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  • Everyone comes to a national park in Africa and they want to see lions.

  • They are among the most incredible species I've ever worked with.

  • Yeah, my name is Paolo Boulais.

  • I'm a National Geographic Explorer and associate director of line conservation for Goran Goes a national park in Mozambique.

  • When we began, nothing was known about how Maney lions we had, but was all about collecting data to really put this population on the map.

  • This country endured 16 years of civil war, and that war was centered in Gore in Gaza.

  • During that time, there was a lot of over hunting, so we lost about 95% of our large mammals in a very short time.

  • After the war, recovery began slowly, and by 2000 and six, the Greg Carr Foundation and the government of Mozambique forged a long term plan to restore this national park to the gym that it used to be.

  • Before, over the past decade, we've seen a remarkable recovery of wildlife populations.

  • With the exception of lions.

  • They didn't make a strong comeback, and our research was specifically to ask why.

  • To be effective in conservation, you have to collect data which will guide you in the right direction.

  • When we first got started, we knew we had to collect data on how maney lines we had.

  • How many female, how maney males on what they were eating, where they were ranging.

  • So we collect data using a variety of techniques.

  • One is we collect spatial data from the GPS satellite collars.

  • So these colors, besides pinging with satellites, also have a radio signal that's picking off.

  • Every lion with the color has a unique number, so we can tune in on the dial on the radio and actually here where they are.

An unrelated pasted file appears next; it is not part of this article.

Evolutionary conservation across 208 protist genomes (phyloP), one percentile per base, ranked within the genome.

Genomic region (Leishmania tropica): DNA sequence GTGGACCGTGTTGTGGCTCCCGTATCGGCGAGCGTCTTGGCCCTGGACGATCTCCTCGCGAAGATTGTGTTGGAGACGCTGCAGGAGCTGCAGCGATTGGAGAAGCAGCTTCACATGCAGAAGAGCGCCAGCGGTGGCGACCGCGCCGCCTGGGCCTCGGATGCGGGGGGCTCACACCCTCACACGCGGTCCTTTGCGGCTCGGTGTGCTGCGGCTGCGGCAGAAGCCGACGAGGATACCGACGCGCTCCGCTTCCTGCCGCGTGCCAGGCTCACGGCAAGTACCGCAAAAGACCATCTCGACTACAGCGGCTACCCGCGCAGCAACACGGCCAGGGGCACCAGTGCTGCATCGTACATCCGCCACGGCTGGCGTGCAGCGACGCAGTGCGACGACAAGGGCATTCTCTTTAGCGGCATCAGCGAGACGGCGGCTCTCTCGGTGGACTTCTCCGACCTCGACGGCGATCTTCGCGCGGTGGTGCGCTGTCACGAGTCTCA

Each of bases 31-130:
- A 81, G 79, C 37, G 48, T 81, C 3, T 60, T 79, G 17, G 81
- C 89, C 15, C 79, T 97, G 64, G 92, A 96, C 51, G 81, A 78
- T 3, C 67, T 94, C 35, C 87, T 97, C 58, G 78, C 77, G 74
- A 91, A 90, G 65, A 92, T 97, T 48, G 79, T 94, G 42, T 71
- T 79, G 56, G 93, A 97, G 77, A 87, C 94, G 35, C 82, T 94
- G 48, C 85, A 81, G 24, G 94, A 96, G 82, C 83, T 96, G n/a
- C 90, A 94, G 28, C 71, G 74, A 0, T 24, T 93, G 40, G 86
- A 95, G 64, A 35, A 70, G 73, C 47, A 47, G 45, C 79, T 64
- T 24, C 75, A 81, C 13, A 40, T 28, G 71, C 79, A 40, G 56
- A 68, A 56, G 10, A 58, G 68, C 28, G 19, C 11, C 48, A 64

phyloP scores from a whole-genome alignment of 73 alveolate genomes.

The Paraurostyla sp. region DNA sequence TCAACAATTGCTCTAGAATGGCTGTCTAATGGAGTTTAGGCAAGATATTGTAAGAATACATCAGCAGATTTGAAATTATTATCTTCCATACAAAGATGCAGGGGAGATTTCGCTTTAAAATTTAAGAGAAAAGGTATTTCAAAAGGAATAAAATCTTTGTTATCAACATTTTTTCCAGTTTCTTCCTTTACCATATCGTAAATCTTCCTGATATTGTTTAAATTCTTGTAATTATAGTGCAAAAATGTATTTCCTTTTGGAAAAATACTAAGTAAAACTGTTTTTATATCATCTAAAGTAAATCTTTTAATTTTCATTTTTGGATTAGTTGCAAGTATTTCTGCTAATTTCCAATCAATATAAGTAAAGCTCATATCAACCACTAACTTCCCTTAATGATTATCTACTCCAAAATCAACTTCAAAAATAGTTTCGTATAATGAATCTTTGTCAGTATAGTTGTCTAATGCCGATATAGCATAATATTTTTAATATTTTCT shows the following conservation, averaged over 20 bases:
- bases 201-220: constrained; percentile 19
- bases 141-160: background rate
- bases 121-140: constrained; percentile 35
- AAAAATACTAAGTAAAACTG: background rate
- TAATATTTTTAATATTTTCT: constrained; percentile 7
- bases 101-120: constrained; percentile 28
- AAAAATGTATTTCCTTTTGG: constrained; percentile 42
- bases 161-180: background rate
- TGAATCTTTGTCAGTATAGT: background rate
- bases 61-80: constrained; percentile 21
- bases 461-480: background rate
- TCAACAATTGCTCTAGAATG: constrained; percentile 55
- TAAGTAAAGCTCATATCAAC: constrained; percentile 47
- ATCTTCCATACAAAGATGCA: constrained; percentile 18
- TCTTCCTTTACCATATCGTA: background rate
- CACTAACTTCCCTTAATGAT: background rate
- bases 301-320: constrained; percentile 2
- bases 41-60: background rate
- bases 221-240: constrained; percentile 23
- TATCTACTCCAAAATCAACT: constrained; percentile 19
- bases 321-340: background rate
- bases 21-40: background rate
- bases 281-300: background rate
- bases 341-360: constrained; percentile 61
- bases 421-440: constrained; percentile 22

• Secondly, we use camera traps to collect data on lions and other species across the park.

  • We collected so much data that we launched wild cam gore in Gaza, which allows anybody with the WiFi connection to log on and help us identify species.

  • Okay, in conservation these days, you need to be able to react fast.

  • We don't have time on our side.

  • Mhm.

  • And thirdly, we are actually on the ground without teams collecting data in the field.

  • Throughout data collection, we learned that snares with the biggest threat to lions.

  • The snare is a piece of wire or a steel trap that are set by hunters in the park to catch Buffalo Warthog.

  • But, incidentally, lions are in these very same places, and they become entrapped.

  • And so we began to intervene.

  • Patrols go out and sweep areas clean of devices that lions and other wildlife are getting trapped in.

  • They can come back with 20.

  • Sometimes they come back with 200.

  • But they're actually collecting data on where these snares and traps of set because there are patterns closer to water, forced edges closer to the boundary.

  • So where before, sneers with such a threat?

  • Today, thanks to the lion patrols and data that we've collected, we've been able to reverse that trend we're looking for.

  • A couple are very large line I since one is very, very pregnant, and the other has come see you can my baby.

  • Over the past year, we've seen such high cut production.

  • Wherever we look, all the lionesses we've been studying have cups.

  • At this point, we feel like we're on the path to recovery.

  • Yeah, the time is now.

  • If we don't act today in 20 years, we could lose lions on this continent.

  • That's why we care.

  • And we believe we can do something to better the situation.

  • Yeah.

  • Data collection will always be important in conservation.

  • New threats will emerge.

  • They won't be the same as threats we encountered five or 10 years ago.

  • They may.

  • But in the meantime, as we bring data in, we can act on that data.

  • And that's the most important thing for us now.

  • Yeah.

Everyone comes to a national park in Africa and they want to see lions.

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Rewilding Gorongosa: Lions | National Geographic

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    林宜悉 posted on 2020/10/24
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